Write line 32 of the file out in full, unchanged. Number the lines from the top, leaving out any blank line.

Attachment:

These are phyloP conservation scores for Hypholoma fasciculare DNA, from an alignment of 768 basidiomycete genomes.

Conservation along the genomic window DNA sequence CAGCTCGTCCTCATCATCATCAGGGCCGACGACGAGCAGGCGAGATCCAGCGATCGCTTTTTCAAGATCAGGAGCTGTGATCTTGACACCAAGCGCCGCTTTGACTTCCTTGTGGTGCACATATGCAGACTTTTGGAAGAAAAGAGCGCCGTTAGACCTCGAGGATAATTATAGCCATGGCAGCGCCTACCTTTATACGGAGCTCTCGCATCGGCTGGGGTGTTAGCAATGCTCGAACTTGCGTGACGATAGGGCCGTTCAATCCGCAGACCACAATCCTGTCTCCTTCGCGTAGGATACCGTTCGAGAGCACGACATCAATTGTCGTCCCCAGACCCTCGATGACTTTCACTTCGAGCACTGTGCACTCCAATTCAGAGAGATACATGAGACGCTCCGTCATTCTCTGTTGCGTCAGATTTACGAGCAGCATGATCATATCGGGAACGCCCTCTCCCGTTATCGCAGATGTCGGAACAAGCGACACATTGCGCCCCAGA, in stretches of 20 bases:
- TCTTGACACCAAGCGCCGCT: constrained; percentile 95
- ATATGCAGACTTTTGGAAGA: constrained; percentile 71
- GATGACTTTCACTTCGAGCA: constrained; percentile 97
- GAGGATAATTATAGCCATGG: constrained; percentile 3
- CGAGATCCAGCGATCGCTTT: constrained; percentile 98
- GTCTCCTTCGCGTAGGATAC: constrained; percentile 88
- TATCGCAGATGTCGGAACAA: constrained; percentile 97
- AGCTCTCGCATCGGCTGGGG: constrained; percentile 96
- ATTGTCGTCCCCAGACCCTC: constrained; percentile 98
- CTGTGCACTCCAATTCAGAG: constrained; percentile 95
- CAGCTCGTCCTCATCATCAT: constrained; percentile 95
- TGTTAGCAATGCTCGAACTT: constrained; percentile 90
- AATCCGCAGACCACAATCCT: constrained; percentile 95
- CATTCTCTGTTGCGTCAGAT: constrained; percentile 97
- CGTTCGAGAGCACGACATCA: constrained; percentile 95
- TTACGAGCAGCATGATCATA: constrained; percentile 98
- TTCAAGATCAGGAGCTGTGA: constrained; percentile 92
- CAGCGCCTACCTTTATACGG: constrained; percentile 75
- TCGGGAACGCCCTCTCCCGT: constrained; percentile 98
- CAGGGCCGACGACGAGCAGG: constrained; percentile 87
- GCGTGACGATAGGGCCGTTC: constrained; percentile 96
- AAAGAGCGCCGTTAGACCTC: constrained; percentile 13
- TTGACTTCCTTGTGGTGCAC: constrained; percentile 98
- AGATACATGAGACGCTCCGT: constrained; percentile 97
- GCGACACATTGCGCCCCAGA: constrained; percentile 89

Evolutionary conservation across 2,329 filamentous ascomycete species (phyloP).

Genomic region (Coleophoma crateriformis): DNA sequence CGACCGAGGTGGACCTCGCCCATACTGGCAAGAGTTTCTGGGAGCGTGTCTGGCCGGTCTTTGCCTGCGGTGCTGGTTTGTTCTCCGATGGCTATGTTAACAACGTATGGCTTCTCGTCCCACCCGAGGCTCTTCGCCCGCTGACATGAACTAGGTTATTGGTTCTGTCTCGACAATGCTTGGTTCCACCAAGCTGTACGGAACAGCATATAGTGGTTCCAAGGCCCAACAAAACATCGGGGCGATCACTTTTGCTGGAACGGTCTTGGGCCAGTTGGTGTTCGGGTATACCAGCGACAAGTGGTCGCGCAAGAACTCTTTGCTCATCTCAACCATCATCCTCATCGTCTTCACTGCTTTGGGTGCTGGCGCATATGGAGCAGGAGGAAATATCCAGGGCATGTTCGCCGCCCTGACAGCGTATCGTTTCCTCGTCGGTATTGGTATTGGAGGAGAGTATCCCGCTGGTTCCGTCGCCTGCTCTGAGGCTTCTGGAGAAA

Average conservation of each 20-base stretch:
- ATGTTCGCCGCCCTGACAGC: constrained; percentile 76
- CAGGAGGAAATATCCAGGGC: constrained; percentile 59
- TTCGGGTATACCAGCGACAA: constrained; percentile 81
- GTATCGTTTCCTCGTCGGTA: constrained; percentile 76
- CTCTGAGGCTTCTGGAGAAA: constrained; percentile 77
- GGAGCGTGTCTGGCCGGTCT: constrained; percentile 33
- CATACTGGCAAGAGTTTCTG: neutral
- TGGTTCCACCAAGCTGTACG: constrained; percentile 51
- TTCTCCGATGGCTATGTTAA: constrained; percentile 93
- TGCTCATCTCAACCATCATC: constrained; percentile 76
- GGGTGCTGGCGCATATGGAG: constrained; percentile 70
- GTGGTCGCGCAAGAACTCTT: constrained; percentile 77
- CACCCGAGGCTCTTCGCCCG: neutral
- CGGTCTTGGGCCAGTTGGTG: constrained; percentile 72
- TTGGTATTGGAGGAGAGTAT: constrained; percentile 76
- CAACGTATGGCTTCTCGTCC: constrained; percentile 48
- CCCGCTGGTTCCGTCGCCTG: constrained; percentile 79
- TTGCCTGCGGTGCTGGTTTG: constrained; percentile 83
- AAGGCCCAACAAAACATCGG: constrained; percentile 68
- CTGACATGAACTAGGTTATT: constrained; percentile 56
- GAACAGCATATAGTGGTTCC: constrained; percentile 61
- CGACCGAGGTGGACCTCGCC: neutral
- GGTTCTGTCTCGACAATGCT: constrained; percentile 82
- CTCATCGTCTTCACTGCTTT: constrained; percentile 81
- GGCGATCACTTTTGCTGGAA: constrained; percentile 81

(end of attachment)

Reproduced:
- CAGGAGGAAATATCCAGGGC: constrained; percentile 59